Doughertys' case, outlining proposed terms of settlement.
In spite of numerous attempts to follow up with Mr. Hornbeck,
Mr. Panther got no response. On August 21, 2007, Mr. Panther
sent another letter to Mr. Hornbeck. The second letter
referenced Mr. Hornbeck's failure to respond to Mr.
Panther's first letter. It informed Mr. Hornbeck that
Turnberry Homes was actively marketing the disputed property
in order to mitigate its damages. The second letter also
mentioned their agreement that Turnberry Homes had an
indefinite extension to answer the complaint Mr. Hornbeck had
filed, given the ongoing settlement discussions. Mr. Hornbeck
did not communicate any of these matters to the Doughertys.
In the disciplinary proceedings, the Doughertys testified
that they would not have agreed to the indefinite extension
mentioned in Mr. Panther's second letter. The second
letter from Mr. Panther also went unanswered. In 2009, with
assistance from the Consumer Affairs Division of the
Tennessee Department of Commerce and Insurance, the
Doughertys settled their case with Turnberry Homes.
Mr. Hornbeck did not perform the services for which they
retained him, the Doughtertys pursued Mr. Hornbeck for a
return of their $5, 000 retainer. Mr. Hornbeck sent the
Doughertys a proposed settlement agreement, but he did not
advise them to get advice from another attorney before
entering into a settlement agreement with him. The draft
settlement agreement was never executed and the Doughertys
never got a refund from Mr. Hornbeck.
Elizabeth Garland, a registered nurse assistant, retained Mr.
Hornbeck to represent her in a contract matter with a third
party related to a house fire she experienced. She hired Mr.
Hornbeck on May 21, 2008, and paid him a $1, 500 retainer.
Mr. Hornbeck wrote one letter to the adverse party on her
behalf, and then apparently did no further work on Ms.
Garland's matter. After May 2008, Mr. Hornbeck stopped
communicating with Ms. Garland. She and her husband called
Mr. Hornbeck multiple times and left messages; he never
returned their phone calls or sent them any emails. Ms.
Garland never received a refund of the retainer she paid Mr.
Hornbeck and only received her file after she filed a
complaint against Mr. Hornbeck in March 2009.
2010, after Mr. Hornbeck's license to practice law had
been temporarily suspended and he was placed on disability
inactive status, Mr. Hornbeck worked as an assistant for
attorney Mary Clement at her law office in Sumner County. He
typed pleadings, greeted clients, answered the phone, met
with prospective clients, and performed basic legal research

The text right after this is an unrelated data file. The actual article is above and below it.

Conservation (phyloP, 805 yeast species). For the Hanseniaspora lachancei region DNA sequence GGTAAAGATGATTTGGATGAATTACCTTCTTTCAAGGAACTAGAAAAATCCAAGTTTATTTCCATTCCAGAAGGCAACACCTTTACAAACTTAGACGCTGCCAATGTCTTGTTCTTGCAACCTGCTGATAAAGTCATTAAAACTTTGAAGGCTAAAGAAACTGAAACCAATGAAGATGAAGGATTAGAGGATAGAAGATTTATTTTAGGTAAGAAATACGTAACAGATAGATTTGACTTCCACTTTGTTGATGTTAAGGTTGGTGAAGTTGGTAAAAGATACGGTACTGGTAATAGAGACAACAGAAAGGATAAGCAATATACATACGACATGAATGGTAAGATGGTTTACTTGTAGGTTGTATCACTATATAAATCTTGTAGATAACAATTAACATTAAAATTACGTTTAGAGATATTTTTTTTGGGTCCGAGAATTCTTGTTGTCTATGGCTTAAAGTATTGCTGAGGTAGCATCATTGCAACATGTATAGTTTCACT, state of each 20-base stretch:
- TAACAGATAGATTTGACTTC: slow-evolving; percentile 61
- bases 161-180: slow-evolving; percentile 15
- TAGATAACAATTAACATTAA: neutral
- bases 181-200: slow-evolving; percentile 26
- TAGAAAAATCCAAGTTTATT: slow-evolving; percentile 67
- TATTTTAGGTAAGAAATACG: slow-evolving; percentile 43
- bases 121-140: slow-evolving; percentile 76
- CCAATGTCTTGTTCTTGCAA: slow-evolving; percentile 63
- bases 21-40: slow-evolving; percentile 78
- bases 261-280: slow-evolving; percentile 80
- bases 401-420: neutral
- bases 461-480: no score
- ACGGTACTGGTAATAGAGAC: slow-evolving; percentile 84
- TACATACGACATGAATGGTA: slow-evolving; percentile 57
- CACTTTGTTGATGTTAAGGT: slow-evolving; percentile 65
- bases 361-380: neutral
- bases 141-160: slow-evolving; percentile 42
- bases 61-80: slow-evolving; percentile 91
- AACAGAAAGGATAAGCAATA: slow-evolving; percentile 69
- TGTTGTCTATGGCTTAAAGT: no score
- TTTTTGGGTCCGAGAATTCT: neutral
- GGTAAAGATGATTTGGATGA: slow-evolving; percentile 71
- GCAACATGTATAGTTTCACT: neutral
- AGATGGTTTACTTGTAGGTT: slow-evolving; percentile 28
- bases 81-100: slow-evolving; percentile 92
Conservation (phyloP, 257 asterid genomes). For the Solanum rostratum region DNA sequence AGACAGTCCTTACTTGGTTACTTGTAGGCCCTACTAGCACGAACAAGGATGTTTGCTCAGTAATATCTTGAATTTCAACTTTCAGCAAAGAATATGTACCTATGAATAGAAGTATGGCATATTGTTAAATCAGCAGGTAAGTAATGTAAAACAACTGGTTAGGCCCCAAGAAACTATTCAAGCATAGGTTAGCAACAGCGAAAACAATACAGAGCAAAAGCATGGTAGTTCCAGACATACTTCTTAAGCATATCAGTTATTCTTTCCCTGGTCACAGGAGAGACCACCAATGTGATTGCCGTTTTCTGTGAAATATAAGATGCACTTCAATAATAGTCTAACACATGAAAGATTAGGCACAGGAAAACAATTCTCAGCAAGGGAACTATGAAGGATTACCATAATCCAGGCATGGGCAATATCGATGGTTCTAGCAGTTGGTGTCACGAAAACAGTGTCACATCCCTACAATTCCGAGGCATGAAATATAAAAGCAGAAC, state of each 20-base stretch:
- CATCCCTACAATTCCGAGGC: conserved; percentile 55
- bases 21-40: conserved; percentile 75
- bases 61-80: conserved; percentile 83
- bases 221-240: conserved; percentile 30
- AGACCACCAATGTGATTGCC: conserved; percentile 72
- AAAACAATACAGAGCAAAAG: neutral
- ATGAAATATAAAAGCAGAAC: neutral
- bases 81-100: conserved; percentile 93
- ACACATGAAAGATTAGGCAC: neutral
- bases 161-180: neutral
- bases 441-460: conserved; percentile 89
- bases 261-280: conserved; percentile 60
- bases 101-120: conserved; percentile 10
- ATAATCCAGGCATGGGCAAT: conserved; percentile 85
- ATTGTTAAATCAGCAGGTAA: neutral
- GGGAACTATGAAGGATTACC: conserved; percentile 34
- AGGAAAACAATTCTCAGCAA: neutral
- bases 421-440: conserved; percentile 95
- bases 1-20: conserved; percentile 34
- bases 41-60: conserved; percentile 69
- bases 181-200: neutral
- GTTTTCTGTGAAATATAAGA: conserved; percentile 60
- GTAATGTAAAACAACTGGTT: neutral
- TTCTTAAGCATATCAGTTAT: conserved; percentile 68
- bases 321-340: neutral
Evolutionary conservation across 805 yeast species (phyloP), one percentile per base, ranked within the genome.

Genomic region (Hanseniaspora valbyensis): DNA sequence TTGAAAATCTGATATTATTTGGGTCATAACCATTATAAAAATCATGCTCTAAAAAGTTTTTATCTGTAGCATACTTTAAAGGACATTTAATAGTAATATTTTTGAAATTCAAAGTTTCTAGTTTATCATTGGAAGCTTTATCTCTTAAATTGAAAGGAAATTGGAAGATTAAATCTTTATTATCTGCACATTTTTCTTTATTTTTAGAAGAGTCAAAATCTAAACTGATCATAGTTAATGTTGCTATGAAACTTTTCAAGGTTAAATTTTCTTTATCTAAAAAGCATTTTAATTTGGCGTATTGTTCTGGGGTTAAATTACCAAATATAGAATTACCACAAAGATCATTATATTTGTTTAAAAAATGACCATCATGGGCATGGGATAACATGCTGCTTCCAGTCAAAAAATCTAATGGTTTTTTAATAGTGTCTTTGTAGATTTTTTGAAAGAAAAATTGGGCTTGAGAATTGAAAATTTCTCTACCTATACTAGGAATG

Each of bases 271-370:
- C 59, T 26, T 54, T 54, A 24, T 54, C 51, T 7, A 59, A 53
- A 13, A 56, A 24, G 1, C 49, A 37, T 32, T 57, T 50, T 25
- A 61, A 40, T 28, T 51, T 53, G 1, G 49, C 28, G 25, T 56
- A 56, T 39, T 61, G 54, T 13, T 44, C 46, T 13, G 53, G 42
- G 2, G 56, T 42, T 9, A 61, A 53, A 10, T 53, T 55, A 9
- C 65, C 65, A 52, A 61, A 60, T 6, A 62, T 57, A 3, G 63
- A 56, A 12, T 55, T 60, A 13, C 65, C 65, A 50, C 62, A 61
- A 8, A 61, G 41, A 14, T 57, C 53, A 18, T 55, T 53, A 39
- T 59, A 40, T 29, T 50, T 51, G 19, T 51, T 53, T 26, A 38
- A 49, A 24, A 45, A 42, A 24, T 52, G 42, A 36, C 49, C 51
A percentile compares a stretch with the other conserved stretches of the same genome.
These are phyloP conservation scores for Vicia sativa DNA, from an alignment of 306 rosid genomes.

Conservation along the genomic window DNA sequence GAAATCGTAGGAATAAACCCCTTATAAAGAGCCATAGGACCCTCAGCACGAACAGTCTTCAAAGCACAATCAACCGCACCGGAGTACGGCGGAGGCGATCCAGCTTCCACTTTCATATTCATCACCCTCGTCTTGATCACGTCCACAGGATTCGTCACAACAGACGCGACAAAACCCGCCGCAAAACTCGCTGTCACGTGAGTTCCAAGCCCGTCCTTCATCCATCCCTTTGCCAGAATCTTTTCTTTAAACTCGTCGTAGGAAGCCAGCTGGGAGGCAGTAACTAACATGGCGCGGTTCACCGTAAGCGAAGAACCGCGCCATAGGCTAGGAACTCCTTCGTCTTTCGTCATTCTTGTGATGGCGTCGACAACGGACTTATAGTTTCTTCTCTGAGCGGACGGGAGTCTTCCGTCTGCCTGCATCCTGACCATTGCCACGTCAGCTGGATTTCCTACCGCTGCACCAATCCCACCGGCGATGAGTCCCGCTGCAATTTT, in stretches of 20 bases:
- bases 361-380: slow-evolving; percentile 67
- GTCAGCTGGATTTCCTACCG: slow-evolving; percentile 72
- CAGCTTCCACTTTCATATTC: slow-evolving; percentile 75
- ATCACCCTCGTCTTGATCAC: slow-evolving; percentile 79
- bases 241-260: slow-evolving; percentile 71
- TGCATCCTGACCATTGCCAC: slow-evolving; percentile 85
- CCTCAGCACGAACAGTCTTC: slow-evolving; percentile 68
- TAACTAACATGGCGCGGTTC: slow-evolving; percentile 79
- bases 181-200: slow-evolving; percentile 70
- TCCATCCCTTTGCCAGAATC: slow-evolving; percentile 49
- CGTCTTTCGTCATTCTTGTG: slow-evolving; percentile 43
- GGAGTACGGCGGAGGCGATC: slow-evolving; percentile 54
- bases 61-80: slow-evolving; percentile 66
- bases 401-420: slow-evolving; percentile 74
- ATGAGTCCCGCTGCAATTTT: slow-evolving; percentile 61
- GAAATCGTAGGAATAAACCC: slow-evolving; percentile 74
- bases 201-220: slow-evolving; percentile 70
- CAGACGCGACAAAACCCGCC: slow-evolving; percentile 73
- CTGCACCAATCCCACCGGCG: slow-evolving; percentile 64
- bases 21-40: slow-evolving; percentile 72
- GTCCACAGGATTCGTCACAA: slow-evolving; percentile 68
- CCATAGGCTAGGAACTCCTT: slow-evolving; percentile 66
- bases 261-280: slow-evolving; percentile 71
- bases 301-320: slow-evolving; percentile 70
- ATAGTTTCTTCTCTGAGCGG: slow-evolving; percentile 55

and marketing for Ms. Clement. On one occasion he sat at
counsel table in court with Ms. Clement and handed her
exhibits as she asked for them. Ms. Clement billed clients
for Mr. Hornbeck's time.
the time in which Mr. Hornbeck was working at Ms.
Clement's office, Ms. Clement represented Mr. Glover
Palmer Smith on a criminal matter. While Mr. Smith's case
was ongoing, Mr. Hornbeck called him and suggested they meet
to discuss Mr. Smith's case and some financial matters.
They met at a Mexican restaurant. After discussing the appeal
of his criminal case, Mr. Hornbeck told Mr. Smith that Ms.
Clement needed two $5, 000 checks from him. Mr. Hornbeck
assured Mr. Smith that he would receive an itemized statement
later. Mr. Smith wrote two $5, 000 checks as requested and
made them payable to Ms. Clement. He gave both checks to Mr.
Hornbeck. One check was endorsed by someone other than Ms.
Clement and deposited into Mr. Hornbeck's bank account.
In the disciplinary proceedings, Ms. Clement testified that
Mr. Hornbeck had no reason to meet with Mr. Smith and that
she had not asked Mr. Hornbeck to collect any money from Mr.
Smith. Ms. Clement testified that Mr. Hornbeck was not
authorized to deposit checks for her.
the hearing, the hearing panel issued its judgment on March
25, 2015. The hearing panel found that Mr. Hornbeck violated
Tennessee Supreme Court Rule 8, Rules of Professional Conduct
(2006) ("RPC"), including RPC 1.3
(Diligence); RPC 1.4 (Communication); RPC 1.8(h)
(Conflict of Interest); RPC 1.15(a) (Safekeeping Property and
Funds); RPC 1.16(d) (Declining or Terminating
Representation); RPC 3.2 (Expediting
Litigation); RPC 5.5 (Unauthorized Practice of
Law); and RPC 8.4(a), (b), (c), (d) and (g)
(Misconduct). The hearing panel concluded that the
Board had proven these violations by a preponderance of the
evidence and that Mr. Hornbeck's acts of dishonesty
seriously and adversely reflected on his fitness to practice
required by Tennessee Supreme Court Rule 9, section 8.4
(2006),  the hearing panel then considered the
American Bar Association Standards for Imposing Lawyer
Sanctions ("ABA Standards") applicable to this
4.11 FAILURE TO PRESERVE THE CLIENT'S PROPERTY Disbarment
is generally appropriate when a lawyer knowingly converts
client property and causes injury or potential injury to a
4.32 FAILURE TO AVOID CONFLICTS OF INTEREST
Suspension is generally appropriate when a lawyer knows of a
conflict of interest and does not fully disclose to a client
the possible effect of that conflict, and causes ...